Greensboro, Duke Energy attempt to sort out tree ordinance
The e-mails keep coming, every day, and it’s not from a few overzealous residents. It’s been months since community outrage at Duke Energy’s tree trimming line maintenance work boiled over, but Greensboro Councilwoman Nancy Vaughan said the e-mails haven’t stopped.
“People certainly are still very passionate about this issue,” Vaughan said.
Council established a work team including residents, city staff and representatives of Duke Energy to try and hammer out a tree ordinance that all parties would find agreeable and that would protect against what many residents said were extreme cuts. Vaughan, who chairs an ad-hoc council subcommittee on trees, said things have progressed.
“I think we’re getting a little closer,” she said. “We still have a couple of weeks to work with them and reach an agreement, but if that doesn’t happen we will still move forward.”
The tree subcommittee met last week and will meet once more on March 21 before the city council votes on a proposed ordinance on April 2. Public interest in the issue hasn’t only been evident through the volume of e-mails council members have received; nearly 30 people showed up to last week’s subcommittee meeting and several residents spoke about their support for a strong tree ordinance.
“I’m feeling a little uneasy despite all the work that’s going on here,” Westerwood neighborhood resident Jack Jezorek said at the meeting. “I guess I’m feeling a little bullied. It’s a little bit of a David and Goliath going on here. I believe we can have safe and reliable energy… and our trees.”
Jezorek was just one of several residents, most of them from Westerwood, who urged council to push back against a perceived uncooperative stance from Duke Energy. Residents were wary that some of the proposed changes that Duke and the city agreed on, such as better communication with residents, would be meaningless without restrictions on the tree trimming itself.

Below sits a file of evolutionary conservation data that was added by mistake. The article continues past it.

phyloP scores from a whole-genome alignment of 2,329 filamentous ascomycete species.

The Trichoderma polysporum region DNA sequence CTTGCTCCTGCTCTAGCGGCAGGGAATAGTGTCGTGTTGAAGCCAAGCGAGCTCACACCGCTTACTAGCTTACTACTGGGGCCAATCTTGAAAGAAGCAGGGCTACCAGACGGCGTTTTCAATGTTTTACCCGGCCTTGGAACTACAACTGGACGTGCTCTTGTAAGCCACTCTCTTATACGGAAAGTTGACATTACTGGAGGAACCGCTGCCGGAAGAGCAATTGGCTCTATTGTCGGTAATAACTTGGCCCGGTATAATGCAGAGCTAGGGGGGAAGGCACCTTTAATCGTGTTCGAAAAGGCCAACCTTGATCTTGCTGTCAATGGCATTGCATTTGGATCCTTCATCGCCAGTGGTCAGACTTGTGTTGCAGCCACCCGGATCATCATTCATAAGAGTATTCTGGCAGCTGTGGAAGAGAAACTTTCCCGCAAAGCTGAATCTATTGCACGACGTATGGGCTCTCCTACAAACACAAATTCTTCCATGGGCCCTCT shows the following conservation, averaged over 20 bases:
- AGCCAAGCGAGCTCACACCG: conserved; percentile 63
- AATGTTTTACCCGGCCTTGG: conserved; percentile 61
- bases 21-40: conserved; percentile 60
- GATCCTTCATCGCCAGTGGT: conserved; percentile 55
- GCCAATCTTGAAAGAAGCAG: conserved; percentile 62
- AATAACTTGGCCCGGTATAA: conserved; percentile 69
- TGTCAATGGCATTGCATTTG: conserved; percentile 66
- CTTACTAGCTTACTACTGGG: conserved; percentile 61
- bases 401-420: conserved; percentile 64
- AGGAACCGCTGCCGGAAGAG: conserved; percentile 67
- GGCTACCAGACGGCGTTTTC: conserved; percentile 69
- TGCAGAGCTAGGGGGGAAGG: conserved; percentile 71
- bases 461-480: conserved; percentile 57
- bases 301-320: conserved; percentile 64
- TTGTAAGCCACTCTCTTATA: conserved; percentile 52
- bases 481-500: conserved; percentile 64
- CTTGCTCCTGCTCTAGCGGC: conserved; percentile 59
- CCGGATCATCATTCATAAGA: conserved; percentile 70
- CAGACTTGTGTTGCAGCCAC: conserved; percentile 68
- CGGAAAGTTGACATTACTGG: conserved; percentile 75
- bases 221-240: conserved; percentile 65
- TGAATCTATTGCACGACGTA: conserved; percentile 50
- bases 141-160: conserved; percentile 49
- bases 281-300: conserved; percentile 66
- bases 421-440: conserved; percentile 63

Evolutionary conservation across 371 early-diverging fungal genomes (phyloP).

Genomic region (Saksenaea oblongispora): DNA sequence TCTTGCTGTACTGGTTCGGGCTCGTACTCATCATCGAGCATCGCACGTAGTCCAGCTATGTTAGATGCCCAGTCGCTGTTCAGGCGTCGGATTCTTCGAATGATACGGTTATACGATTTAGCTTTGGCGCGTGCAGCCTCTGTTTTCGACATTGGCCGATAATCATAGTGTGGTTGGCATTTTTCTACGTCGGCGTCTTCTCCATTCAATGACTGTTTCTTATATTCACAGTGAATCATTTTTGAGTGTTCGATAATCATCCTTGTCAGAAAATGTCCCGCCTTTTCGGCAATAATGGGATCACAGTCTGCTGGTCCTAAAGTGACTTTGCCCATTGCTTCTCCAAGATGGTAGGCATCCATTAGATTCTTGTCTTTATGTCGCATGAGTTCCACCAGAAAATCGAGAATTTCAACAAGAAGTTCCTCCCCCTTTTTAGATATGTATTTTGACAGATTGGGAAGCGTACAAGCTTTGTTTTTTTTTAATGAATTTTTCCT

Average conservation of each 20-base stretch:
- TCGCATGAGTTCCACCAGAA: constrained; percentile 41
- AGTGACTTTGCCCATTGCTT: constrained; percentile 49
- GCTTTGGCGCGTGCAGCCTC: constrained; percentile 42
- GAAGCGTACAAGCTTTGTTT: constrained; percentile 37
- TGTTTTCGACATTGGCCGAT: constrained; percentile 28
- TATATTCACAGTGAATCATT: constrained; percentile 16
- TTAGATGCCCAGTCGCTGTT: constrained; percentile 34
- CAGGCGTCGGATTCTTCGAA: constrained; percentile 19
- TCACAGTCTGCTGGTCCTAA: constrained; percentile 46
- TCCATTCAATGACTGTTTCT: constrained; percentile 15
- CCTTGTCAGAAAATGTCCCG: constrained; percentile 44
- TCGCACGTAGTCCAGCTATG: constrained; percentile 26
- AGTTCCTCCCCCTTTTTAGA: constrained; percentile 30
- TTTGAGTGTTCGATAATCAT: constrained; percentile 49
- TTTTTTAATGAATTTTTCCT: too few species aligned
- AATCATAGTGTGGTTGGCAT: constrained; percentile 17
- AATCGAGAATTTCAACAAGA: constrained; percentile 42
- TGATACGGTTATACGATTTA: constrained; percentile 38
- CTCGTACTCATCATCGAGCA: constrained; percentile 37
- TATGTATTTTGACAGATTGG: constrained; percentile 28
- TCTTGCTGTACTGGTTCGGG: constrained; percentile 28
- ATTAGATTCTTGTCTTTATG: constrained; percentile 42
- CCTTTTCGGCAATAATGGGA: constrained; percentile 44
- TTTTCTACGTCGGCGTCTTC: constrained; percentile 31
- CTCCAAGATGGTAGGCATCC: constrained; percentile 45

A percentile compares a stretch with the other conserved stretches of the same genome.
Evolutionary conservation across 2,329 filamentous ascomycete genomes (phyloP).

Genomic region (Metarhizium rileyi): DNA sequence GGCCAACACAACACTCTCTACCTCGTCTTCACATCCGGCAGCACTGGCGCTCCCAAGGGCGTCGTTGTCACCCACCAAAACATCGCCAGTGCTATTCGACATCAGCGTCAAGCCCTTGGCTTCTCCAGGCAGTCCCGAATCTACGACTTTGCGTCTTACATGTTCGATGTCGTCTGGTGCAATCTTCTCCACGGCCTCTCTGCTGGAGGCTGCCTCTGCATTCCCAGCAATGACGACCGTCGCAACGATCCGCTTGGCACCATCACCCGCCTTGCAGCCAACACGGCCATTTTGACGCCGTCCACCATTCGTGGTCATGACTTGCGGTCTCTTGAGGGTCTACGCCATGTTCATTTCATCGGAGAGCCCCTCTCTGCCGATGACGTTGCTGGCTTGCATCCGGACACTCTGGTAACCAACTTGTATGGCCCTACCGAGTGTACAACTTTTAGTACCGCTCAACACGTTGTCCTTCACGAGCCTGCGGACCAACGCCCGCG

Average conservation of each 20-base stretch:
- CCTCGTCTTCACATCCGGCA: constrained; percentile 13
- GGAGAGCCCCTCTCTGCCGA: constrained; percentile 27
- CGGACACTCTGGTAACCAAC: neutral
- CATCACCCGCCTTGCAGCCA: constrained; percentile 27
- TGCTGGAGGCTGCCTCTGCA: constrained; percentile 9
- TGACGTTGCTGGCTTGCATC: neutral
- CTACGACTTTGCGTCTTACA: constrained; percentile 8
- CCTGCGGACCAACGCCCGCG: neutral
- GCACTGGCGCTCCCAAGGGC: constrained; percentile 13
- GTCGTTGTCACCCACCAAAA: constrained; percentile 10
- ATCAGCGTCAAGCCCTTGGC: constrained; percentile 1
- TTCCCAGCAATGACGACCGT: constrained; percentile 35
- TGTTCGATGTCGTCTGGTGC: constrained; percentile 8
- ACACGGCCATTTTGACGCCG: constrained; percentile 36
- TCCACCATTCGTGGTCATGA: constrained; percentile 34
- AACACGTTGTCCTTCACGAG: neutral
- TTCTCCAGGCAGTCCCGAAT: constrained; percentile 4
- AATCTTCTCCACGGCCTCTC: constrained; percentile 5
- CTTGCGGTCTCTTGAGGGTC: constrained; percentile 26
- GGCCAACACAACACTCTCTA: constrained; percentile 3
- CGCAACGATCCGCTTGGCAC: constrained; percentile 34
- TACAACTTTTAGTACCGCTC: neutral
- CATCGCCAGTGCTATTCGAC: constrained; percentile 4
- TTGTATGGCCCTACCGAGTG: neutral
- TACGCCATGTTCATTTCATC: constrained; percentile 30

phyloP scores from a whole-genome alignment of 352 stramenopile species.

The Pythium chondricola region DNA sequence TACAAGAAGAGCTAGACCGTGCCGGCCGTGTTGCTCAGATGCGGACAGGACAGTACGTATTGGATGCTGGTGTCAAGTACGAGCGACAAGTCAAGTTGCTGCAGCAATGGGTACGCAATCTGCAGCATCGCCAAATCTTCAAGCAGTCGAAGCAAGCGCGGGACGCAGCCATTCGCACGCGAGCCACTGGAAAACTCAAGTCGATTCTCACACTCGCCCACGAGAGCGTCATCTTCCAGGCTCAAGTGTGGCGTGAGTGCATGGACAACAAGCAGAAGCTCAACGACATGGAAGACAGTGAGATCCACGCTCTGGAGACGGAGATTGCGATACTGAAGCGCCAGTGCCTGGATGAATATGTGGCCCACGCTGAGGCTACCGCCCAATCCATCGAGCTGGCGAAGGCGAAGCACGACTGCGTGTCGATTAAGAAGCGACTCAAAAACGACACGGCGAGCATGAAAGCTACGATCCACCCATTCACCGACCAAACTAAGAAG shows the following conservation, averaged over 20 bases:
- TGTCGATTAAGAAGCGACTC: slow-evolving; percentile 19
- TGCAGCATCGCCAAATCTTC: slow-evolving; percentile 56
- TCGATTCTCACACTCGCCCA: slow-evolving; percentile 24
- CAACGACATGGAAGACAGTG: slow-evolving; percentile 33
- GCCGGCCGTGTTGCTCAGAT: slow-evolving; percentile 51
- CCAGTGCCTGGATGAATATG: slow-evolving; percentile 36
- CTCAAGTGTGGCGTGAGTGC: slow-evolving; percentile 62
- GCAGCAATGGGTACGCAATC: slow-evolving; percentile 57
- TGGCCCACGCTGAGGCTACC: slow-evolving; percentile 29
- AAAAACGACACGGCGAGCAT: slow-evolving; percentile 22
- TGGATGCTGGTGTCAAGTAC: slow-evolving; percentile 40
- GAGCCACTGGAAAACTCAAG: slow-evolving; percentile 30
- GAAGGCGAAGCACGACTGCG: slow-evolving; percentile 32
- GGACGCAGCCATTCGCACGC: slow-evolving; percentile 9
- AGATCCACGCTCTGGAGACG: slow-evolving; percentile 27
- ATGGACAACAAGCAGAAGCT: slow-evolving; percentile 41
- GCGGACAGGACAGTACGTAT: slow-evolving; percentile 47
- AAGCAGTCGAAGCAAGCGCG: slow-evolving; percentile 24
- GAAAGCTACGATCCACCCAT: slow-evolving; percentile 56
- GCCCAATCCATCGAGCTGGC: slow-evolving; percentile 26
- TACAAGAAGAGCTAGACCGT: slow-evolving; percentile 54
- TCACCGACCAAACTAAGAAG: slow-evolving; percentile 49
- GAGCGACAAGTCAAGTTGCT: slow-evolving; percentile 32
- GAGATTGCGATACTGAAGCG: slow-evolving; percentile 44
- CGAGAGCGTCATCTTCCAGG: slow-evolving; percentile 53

Ellen Haskell said previous material warning residents of trimming was “misleading” and that people had trusted the work would be more akin to pruning rather than hacking or tree removal.
“It’s fundamentally changed the characteristic of the neighborhood,” she said at the meeting.
Vaughan said after the meeting that one of the most important aspects of improved communication wasn’t between Duke Energy and residents, but between Duke and Asplundh. Without a change in practice, forewarning of residents wouldn’t constitute enough change.
“Communication would be nice, but as was stated in the meeting, if you’re going to communicate with us that you’re going to do what you want in 30 days that’s not much good to us,” Vaughan said.
Residents also raised concerns that Duke communicated with its customers, who in many cases are renting, and not the property owners who could be left in the dark about trimming.
Emilie Sandin, who thanked council for being champions of their cause, said the key issue was pruning frequency and floated the idea of aerial bundled conductors, a consolidated method of electrical distribution she said she discovered on Wikipedia.
At the end of the meeting, Duke Energy district manager Davis Montgomery told Sandin he had never heard of the technology. Montgomery said later he hadn’t heard back from Duke staff about the conductors but noted that Sandin found the information on Wikipedia rather than an industry-related website. Like other Duke representatives, Montgomery was wary of a more frequent trimming cycle like one proposed in the draft ordinance but said the work team is making progress.